— Origin unknown"The murdered do haunt their murderers, I believe. I know that ghosts have wandered on earth. Be with me always — take any form — drive me mad! Only do not leave me in this abyss, where I cannot find you!"
— Emily Bronte, "Wuthering Heights"
Rick Bragg was talking about ghosts Thursday.
In his remarks to the crowd gathered for the Bailey Thomson Awards Luncheon in Huntsville, Calhoun County's very own discussed a pair of former occupants of his University of Alabama office at Reese Phifer Hall.
Bragg was talking about two giants who have since passed on — Clarence Cason, author of 90 Degrees in the Shade and a UA journalism professor who pressed for social progress in his native state, and Bailey Thomson, the journalist and professor who wrote with heartbreaking precision about the harm done to Alabamians by its state Constitution.
"They had their hearts right," Bragg said. "They looked after and cared for the people weaker than them."
Bragg wondered if Cason's and Thomson's spirit-like presence hovered over the office, pressing others to keep up the good fight.
It's an inspiration, yet it got me to thinking of something else. I was reminded of the words of another Calhoun Countian. Earlier this year, Jacksonville State professor and former U.S. congressman Glen Browder summed up the state of the state's constitutional reform movement in a column in The Star, "Turning reform on its head: A practical challenge for Alabama's constitutional reformers."
In it Browder wrote, "Frankly, I'm concerned that the reform mantra has gotten trite and tiresome."
Dr. Browder's prescription was less preaching and more electoral pressure. "I therefore propose that the constitutional reformers coordinate a disciplined alliance of progressive forces to directly impact the 2010 elections and to pursue a specific reform package during the following legislative session."
(For the full details of Browder's "CON-TRAC 2010" I'd suggest going back and reading the whole column.)
Haunt the halls of Goat Hill and candidates' campaign stops until lawmakers deliver a state Constitution that favors prosperity, fairness and local control. Ohhhhhh, kids, that's scary, as TV's Count Floyd might say.
What's proposed is not a Casper-like friendly vision, nor is it encouraging spirits like Cason and Thomson.
No, what comes to mind is a more menacing spectre, something to scare the hell out of Montgomery's power structure. Or at the least make Goat Hill's powerful wary of offending the ghosts.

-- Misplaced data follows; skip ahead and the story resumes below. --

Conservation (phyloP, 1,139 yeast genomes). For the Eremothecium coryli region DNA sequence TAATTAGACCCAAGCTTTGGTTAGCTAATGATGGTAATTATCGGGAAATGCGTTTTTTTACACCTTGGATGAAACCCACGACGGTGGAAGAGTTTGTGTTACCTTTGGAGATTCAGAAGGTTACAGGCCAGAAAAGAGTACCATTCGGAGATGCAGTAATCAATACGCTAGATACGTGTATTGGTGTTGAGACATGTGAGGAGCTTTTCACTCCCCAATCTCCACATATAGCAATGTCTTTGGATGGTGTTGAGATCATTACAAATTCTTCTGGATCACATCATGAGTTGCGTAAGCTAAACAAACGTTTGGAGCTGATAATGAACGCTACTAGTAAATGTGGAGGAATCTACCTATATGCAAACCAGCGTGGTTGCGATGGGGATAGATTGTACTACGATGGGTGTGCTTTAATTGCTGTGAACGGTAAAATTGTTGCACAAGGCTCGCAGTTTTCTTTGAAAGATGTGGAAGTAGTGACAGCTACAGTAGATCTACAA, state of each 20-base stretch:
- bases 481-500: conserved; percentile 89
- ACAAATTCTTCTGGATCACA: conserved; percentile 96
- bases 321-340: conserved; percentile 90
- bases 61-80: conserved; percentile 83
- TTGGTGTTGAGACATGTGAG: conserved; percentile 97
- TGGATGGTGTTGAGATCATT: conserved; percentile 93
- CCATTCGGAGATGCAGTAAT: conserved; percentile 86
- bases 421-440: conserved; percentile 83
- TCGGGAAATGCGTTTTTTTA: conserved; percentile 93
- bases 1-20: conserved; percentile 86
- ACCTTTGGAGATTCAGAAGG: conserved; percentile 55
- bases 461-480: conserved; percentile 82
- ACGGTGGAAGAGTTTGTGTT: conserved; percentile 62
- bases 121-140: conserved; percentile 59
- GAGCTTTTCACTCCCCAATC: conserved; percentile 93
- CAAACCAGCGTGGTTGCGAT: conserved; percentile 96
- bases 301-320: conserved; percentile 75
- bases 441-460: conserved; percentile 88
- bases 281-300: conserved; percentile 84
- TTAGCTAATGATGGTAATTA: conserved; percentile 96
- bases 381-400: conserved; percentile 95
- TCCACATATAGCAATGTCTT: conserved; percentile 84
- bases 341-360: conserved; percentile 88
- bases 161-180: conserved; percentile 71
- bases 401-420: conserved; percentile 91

Imagine a ghost-like vision of the millions of once and future Alabamians harmed by the 1901 Alabama Constitution. They would surround the state Capitol grounds, thickly bunched together until their numbers spill out across all of central Alabama. These men and women and boys and girls are the victims of a Constitution that favors the rich and powerful, and ensures that they remain rich and powerful at the expense of weaker brothers and sisters.
Waves of spirits of all races and colors pressed down and denied opportunities would wander about unmoved by assurances that someday, if the forces align just right, the state can do better. They would scoff at spook stories told by special interests that prefer centralized power in Montgomery, where a majority of do-nothings can be bought — or at least rented — for a reasonable price.
Would it be the dangerous fury of the ghosts in Tobe Hopper's Poltergeist? Would it be the quietly spooky "I see dead people" haunting of M. Night Shyamalan's The Sixth Sense?
Either way, it would put the state's lawmakers and governor on the straight and narrow, perhaps scare them into good behavior just as Scrooge was by Marley's ghost in A Christmas Carol.
Of course, that's a fantasy. A more practical (not to mention realistic) method would be to follow Browder's suggestions. He sees the living, flesh and blood voters all, systematically and with gentle pressure creating a voting bloc to bring reform to Alabama. That shouldn't be scary at all.